The Ebola virus, which has killed more than 2,400 people during the ongoing epidemic in West Africa, spreads through contact with bodily fluids. That means you can catch it from infected blood, for example, or if you come in contact with vomit from an Ebola patient.
You can't catch it from breathing in the same air as someone suffering from Ebola — at least you can't right now. But as the virus continues to spread and mutate, could airborne transmission become a concern?
Michael T. Osterholm, director of the Center for Infectious Disease Research and Policy at the University of Minnesota, raised that possibility in a New York Times op-ed last week.
"Why are public officials afraid to discuss this?" Osterholm wrote in a piece headlined "What We're Afraid to Say About Ebola." "They don’t want to be accused of screaming 'Fire!' in a crowded theater — as I’m sure some will accuse me of doing. But the risk is real, and until we consider it, the world will not be prepared to do what is necessary to end the epidemic."
When asked about the piece and the possibility of airborne Ebola, Anthony Fauci, director of the National Institute of Allergy and Infectious Diseases, told The Post on Monday that he wasn't "pooh-poohing" the idea, but that the terrifying scenario probably wouldn't occur — and that officials should focus on more imminent concerns.
"The fact is, historically, it is unlikely to happen," Fauci said. "Not impossible, but unlikely. What is very, very likely is that if we don't do something transformationally bigger than what we're doing now ... this is going to get even more out of control than it is."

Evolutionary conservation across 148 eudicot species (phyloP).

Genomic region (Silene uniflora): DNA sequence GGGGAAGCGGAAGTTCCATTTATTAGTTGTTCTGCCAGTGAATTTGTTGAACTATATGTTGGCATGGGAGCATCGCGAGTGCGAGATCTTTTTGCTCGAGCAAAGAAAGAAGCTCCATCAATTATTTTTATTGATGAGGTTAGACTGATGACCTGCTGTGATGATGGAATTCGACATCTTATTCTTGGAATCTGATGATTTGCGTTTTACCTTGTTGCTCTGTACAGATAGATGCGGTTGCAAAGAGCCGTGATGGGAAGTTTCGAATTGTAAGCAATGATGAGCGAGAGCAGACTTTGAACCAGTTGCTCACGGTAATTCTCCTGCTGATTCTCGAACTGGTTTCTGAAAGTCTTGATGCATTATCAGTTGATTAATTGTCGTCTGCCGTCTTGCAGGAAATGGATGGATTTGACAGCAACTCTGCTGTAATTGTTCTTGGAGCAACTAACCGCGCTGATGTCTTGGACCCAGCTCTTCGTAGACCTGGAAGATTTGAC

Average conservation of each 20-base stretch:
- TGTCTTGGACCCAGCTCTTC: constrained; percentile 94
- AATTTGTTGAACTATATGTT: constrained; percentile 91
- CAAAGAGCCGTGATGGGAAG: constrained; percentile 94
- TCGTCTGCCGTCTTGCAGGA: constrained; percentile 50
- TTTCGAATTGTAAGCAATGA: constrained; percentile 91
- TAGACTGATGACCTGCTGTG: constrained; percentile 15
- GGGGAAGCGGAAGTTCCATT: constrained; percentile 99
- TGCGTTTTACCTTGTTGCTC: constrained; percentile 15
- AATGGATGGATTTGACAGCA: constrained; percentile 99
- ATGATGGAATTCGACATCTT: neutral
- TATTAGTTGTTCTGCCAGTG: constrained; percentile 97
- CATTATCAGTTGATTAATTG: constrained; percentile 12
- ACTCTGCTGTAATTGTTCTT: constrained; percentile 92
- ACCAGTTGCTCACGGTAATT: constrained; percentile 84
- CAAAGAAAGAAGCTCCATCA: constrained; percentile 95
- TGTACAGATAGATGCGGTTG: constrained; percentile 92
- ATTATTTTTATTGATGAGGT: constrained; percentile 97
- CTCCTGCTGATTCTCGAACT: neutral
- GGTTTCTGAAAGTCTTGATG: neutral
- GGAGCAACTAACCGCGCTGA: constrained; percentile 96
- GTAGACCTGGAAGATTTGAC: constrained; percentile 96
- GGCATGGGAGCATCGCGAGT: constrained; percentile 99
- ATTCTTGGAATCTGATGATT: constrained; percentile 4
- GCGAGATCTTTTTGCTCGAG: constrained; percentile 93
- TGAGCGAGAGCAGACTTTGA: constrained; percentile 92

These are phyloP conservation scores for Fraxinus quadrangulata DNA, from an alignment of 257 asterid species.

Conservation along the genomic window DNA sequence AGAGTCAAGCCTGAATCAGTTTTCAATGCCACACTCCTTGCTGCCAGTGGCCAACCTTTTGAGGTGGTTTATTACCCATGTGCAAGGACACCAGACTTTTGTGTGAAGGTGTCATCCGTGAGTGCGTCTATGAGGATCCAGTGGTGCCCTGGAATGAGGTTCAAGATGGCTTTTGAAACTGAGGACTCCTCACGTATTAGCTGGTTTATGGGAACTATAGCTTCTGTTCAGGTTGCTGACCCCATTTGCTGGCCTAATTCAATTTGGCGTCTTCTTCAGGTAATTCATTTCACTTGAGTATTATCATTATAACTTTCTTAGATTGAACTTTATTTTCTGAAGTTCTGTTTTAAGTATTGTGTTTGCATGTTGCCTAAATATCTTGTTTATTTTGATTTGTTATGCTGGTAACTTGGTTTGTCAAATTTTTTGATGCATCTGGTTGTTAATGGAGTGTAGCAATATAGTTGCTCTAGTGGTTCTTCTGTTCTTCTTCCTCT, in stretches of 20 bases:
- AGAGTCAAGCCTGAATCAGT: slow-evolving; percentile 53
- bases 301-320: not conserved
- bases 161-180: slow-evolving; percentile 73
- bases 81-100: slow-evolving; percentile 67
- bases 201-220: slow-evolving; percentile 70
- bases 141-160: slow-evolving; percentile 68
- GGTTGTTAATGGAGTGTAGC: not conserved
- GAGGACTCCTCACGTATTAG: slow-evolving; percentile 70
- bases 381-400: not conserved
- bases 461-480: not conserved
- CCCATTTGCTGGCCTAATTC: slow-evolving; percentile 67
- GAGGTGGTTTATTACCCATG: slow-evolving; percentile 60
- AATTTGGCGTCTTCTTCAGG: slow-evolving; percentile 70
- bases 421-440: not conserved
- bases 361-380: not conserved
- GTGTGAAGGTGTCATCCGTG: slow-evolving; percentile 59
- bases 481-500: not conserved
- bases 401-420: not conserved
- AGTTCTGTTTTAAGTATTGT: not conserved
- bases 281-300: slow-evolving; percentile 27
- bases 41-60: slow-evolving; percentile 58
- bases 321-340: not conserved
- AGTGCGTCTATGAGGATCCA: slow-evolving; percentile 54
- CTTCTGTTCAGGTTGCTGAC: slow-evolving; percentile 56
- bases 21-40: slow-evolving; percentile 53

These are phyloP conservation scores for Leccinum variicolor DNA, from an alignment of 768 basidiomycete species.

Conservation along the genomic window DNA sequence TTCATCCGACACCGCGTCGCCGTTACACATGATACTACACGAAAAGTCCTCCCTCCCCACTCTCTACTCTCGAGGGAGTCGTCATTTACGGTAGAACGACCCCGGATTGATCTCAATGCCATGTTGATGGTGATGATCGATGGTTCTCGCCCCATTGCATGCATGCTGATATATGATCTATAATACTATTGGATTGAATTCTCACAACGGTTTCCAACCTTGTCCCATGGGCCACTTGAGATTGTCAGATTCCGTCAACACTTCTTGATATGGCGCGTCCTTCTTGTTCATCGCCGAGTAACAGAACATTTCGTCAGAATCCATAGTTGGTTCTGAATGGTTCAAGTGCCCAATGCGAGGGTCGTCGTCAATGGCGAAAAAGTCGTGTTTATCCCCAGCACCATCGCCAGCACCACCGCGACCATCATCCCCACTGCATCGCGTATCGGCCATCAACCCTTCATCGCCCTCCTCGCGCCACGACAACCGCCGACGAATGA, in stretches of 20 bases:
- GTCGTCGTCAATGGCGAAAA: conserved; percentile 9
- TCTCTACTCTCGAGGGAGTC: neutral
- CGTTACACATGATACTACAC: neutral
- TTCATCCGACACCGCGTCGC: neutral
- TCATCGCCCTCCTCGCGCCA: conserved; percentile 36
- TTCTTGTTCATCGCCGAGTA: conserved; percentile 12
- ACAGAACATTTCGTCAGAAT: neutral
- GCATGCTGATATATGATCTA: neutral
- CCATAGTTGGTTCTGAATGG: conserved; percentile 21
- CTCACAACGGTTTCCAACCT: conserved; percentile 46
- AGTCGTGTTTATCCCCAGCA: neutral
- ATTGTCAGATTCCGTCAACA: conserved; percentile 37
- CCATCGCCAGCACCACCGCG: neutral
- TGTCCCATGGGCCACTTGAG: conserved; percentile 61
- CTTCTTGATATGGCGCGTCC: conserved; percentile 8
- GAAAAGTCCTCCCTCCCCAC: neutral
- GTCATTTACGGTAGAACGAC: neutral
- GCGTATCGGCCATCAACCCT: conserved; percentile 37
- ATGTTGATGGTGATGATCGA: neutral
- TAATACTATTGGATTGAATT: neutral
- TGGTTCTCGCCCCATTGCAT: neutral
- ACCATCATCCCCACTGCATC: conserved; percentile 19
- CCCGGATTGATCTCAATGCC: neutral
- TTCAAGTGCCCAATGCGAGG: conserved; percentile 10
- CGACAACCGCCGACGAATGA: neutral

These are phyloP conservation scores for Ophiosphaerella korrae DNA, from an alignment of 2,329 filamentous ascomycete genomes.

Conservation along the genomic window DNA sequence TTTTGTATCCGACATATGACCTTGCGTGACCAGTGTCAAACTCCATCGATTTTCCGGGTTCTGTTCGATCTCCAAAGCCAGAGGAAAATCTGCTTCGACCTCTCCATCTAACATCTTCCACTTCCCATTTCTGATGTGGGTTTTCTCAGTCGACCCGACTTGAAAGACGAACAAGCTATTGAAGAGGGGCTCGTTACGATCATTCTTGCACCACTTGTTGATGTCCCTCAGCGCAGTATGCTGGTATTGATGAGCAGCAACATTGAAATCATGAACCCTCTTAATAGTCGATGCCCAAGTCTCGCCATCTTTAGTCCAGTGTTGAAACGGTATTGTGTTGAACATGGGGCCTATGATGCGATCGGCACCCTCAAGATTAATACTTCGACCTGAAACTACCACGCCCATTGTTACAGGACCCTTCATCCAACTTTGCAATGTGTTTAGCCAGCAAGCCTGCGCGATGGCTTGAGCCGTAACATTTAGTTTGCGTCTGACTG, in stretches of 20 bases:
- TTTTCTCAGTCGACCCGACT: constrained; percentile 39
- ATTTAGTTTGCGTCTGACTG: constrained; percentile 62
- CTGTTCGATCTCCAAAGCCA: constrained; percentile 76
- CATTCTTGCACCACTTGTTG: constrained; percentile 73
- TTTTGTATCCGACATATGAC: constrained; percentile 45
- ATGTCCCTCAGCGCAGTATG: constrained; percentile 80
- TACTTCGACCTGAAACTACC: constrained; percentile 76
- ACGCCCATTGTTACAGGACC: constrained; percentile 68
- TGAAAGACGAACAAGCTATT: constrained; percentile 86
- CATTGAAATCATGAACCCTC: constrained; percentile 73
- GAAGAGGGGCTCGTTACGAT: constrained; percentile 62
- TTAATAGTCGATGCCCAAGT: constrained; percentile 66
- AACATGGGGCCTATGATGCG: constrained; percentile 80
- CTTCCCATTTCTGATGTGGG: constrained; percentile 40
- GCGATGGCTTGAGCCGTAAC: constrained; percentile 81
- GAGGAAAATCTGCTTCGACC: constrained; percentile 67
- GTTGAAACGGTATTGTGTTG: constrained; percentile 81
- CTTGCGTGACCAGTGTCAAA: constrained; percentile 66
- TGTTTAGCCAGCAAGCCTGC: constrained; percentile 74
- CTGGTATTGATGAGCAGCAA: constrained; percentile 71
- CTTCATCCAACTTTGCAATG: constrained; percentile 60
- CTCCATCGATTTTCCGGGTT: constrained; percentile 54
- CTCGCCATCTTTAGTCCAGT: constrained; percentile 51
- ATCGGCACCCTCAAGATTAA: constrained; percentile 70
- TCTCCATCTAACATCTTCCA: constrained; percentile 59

But what about if a person is standing next an Ebola patient, and he or she spits while talking? That's something we should worry about, right?
Just forget the hypotheticals, Fauci said.
"It's very difficult for people to separate a hypothetical possibility from a likelihood," Fauci said. "If we got overly concerned over every hypothetical possibility, people would be frightened all the time."
"This is what bothered me more than anything else — and it comes from the [op-ed's] title itself — is this idea that scientists are reluctant to discuss openly something, or are considering it in private," said Condit, a smallpox expert.
"It fosters …" Condit added, before stopping. "Oh, this is so annoying!"
It fosters a public distrust of scientists, Condit continued. And that can sometimes be really dangerous.
It's true that the situation in Africa could change, said Christian Brechot, president of the Pasteur Institute. But it's also true that there's no evidence to show that Ebola has gone airborne. And that means that instead of asking whether medical teams are ready for airborne transmission, Brechot said, we should be asking if they are ready for any scenario.
"We should work all together to prepare, to prepare for anything to happen," Brechot said.
Osterholm was not available for comment Monday.
More than 2,400 Ebola-related deaths have been recorded in Guinea, Liberia and Sierra Leone, according to the World Health Organization, with 4,784 probable, confirmed and suspected cases of the virus reported in the Ebola-ravaged region.
Scientists sometimes talk differently than other people, Condit said. They don't like to communicate absolute certainties, and they're used to being wrong. That sometimes conflicts with what the public wants to hear and leads to misunderstandings.
Turning the conversation about Ebola toward whether the virus could be transmitted through the air, he said, would be "a huge distraction from the real problem" of getting care to those who need it.
"It's not true," Condit said. "It's not true that they're all worried. It's not true that they're keeping stuff under wraps. It's just not true."